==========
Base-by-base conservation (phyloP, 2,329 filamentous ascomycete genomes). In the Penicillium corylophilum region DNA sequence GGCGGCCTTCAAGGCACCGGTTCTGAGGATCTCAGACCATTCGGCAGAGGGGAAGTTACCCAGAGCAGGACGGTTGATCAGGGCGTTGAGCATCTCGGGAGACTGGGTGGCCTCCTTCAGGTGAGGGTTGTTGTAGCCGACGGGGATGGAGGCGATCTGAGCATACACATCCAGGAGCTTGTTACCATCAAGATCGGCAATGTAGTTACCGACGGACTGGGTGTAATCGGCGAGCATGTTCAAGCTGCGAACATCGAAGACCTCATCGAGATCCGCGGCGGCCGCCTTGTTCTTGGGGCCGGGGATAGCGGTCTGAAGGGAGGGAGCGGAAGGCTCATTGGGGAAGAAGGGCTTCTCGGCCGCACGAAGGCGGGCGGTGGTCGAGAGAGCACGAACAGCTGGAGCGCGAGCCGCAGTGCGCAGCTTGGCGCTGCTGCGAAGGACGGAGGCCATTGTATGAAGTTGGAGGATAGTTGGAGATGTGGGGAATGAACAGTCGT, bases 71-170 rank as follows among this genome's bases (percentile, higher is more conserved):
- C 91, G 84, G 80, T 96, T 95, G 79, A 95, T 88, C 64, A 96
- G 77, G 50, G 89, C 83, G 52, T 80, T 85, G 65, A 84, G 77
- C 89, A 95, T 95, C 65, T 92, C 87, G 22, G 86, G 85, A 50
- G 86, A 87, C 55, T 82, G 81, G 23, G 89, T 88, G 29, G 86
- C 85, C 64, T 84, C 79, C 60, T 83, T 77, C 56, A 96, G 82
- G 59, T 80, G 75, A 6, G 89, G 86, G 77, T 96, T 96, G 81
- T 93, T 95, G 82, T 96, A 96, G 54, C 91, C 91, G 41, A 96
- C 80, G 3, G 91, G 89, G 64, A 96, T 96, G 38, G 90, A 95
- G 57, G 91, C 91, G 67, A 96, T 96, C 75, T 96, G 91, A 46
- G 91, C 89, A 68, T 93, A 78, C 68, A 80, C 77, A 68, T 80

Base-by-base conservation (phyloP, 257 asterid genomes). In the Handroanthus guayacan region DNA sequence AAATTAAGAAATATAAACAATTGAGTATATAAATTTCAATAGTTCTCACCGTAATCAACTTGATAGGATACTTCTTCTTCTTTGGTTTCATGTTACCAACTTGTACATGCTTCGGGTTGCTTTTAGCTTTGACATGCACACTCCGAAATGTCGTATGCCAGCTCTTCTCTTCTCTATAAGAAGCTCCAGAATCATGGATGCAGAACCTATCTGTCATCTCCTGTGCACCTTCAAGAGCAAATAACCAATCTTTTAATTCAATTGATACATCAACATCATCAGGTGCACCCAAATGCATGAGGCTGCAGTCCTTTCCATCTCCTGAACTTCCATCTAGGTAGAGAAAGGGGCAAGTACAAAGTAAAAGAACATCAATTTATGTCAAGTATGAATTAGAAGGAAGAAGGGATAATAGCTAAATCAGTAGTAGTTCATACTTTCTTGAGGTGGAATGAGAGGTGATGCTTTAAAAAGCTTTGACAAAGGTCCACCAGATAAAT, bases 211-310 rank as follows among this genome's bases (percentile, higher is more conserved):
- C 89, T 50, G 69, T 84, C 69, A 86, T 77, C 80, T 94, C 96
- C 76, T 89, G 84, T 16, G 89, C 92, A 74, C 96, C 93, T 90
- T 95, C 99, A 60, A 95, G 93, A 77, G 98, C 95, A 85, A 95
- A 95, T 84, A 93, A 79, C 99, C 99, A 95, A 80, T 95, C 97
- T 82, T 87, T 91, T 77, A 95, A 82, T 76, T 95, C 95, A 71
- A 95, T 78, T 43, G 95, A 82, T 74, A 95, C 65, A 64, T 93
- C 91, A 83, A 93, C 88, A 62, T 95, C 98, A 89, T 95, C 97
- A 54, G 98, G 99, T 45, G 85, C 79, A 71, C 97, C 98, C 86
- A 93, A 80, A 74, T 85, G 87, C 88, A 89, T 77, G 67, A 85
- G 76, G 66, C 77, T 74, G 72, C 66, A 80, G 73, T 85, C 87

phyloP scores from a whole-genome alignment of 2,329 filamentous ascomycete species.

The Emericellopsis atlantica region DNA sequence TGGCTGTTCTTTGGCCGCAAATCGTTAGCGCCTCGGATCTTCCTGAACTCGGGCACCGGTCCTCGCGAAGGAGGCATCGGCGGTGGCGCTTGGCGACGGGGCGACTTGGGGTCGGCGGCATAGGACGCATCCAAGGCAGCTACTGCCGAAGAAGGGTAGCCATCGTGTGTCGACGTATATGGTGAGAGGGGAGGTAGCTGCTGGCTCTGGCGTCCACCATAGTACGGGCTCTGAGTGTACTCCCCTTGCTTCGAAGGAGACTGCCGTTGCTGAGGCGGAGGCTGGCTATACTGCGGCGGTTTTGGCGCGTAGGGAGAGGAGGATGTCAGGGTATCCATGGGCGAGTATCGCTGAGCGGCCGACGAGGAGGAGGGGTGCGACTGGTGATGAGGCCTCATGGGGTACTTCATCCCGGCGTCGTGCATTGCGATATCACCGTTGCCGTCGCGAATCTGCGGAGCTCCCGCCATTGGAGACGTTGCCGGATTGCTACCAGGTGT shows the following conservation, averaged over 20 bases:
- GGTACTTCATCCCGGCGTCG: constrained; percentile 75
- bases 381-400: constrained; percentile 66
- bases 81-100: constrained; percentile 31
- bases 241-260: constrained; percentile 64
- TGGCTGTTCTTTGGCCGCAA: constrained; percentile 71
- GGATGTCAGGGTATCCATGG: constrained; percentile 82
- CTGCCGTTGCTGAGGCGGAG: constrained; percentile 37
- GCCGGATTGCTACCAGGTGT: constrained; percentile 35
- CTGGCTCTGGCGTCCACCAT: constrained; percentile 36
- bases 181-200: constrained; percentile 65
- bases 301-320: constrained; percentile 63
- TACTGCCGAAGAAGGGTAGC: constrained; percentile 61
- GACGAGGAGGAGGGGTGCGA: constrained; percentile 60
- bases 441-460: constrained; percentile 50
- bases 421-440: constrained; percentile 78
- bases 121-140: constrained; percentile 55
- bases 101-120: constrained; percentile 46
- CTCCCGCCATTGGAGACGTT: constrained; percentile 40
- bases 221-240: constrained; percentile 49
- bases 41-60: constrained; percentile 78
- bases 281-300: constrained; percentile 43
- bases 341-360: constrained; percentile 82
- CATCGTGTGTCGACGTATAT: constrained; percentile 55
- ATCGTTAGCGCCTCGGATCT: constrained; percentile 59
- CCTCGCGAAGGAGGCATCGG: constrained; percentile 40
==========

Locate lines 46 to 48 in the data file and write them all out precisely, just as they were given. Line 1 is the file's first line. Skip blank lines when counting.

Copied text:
- bases 341-360: constrained; percentile 82
- CATCGTGTGTCGACGTATAT: constrained; percentile 55
- ATCGTTAGCGCCTCGGATCT: constrained; percentile 59